From here on it is tempting to write about every dialogue and every song because I enjoyed the story tremendously. Most concept narrative albums tell the story within the lyrics of the songs and at times, some more than others, use spoken dialogue and sound effects to add drama to the story in song. However, "The Clockwork Fable" makes great use of the voice actors, dialogues and sound effects to tell the story which comes across like a BBC radio play with a classic Doctor Who bent. Many of the spoken tracks are over three minutes long and as the story builds and we approach the climax, I found myself on the first listen almost disappointed when another 10- minute song wedged itself in between the captivating dialogues. And there is quite a cast of characters and an exciting story as Eve, The Tinker and a Steam Ranger they encounter in prison try to reach the aperture and hopefully acquire "the Alpha and the Omega" cogs that are necessary to open the Aperture, while the Primarch and the Pastor both try to stop them, each for their own differing reasons. From time to time, we and our guide, the Lamplighter, rove about Cogtopolis as he tells us about what's going on with Shadowmass and explains the wars that ultimately led to the rise of the current religion.

There is still a hefty dose of music too and after the second listen through it became easier to take the time to enjoy each song because I was no longer impatient to know what was going to happen next in the story. The music covers a fair range of styles and approaches, often within a single track. There's more early progressive metal and even a bit more Iron Maiden-influenced playing (note: former lead vocalist, Blaze Bailey sings the sung parts of the Primarch), some more neo-prog parts like Arena and IQ or Pallas from "XXV", gentle and beautiful piano parts with strings and Hollick's soul-soothing vocals, moody and brooding parts, Renaissance, folk and Celtic leanings and even a nod to Pink Floyd's "Another Brick in the Wall".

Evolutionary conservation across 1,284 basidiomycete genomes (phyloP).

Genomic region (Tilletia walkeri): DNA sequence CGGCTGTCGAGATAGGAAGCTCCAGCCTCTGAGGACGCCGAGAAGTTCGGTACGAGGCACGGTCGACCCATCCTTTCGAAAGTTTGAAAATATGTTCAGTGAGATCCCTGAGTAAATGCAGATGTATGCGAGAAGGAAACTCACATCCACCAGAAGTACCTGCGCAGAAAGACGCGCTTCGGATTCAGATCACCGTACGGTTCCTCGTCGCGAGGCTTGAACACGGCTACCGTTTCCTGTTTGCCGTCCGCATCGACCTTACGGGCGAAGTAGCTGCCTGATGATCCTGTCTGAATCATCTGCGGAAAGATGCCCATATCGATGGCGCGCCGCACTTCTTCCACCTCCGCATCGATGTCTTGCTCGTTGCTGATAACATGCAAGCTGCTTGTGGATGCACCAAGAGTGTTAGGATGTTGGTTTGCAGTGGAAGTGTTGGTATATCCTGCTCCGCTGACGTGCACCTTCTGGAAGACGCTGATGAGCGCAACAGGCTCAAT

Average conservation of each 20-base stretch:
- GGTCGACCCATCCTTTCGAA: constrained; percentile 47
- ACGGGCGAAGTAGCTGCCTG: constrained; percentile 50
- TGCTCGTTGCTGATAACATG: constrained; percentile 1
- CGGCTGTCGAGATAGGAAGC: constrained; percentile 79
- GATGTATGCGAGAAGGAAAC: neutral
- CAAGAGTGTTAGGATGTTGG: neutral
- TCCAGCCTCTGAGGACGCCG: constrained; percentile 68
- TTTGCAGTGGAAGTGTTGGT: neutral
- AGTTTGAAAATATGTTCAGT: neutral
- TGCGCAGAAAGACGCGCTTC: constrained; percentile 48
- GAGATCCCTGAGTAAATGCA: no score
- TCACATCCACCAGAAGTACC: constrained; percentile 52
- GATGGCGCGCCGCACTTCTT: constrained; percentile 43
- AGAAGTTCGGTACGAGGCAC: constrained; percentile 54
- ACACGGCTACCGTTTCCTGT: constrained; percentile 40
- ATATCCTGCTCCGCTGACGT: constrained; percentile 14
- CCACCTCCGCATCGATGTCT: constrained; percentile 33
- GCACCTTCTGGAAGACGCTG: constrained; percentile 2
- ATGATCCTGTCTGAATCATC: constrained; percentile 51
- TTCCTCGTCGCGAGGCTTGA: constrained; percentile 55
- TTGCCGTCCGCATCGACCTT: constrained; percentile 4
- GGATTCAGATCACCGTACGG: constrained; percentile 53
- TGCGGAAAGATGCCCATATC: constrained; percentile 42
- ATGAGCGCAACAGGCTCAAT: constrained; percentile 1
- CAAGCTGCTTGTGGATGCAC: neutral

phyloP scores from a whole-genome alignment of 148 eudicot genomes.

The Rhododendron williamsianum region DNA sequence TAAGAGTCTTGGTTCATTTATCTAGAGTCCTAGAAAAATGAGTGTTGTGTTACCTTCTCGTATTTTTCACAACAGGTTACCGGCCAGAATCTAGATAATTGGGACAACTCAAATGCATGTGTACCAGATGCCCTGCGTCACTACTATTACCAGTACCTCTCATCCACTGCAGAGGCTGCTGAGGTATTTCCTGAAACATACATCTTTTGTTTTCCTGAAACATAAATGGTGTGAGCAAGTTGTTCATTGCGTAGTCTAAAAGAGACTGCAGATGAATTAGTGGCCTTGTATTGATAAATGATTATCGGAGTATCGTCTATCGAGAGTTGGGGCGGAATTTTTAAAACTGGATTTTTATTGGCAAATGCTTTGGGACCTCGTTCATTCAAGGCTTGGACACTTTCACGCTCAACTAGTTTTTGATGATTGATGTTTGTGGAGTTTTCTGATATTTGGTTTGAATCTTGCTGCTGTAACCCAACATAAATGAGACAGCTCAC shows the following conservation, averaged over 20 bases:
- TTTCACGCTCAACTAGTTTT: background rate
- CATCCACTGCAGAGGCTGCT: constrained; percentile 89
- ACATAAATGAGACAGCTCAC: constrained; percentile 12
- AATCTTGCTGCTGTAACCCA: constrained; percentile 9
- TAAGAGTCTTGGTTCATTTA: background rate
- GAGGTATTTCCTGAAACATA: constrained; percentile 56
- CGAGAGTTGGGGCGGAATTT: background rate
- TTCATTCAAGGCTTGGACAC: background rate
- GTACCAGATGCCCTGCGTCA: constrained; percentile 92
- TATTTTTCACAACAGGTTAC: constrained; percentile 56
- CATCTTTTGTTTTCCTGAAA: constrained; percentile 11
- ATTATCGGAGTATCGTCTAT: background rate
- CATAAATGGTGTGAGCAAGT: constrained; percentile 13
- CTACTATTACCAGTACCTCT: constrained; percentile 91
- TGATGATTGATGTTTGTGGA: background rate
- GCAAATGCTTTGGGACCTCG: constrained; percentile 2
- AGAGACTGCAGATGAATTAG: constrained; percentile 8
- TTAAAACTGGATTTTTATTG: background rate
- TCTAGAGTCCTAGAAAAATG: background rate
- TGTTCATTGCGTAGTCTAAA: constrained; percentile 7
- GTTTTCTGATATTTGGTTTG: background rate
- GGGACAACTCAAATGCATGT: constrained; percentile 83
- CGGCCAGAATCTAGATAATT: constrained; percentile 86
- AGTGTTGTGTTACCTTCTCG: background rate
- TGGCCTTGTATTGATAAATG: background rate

One interesting thought is all the allegory one can infer from the story. The concept of everyone being "shadowborn" and civilization having gone underground, living in darkness could be a metaphor for our "lost civilization" ruled by evil and corruption. Or the Shadow Church could be seen as the Catholic Church keeping everyone in the dark. When the Tinker calls out, "The Light shall prevail!" it seems an obvious message for humanity. And of course that the way out requires the ascension of a great ladder up to the aperture, which opens to the sun, also makes a great religious symbol. But even though there are messages that could be seen as religious messages (for or against), scientists get a barb in the side as well when the Tinker cries out, "I'm a scientist, Eve. I did it because I could!"

My final opinion, and I've truncated this review seriously, is that this is a very entertaining album with a captivating story, excellent voice actors, and some stellar music. That said, it is three discs with over 60 minutes per disc, thus making it quite a lot to listen through at once. I can get through half during my commute to work and the other half on the way home. For that reason, it is not an album I am likely to spin often. I love "The Human Equation", "The Wall" and IQ's "Subterranea" too but I don't play them often.

So, bravo to Gandalf's Fist for combining music, story-telling, and audio theater on one very impressive collection of sound. But I can see some people feeling it's a bit long and others, like me, loving it but not letting it play much because of the time required to hear the whole thing. Nevertheless, two big thumbs up!

FragileKings | 5/5 |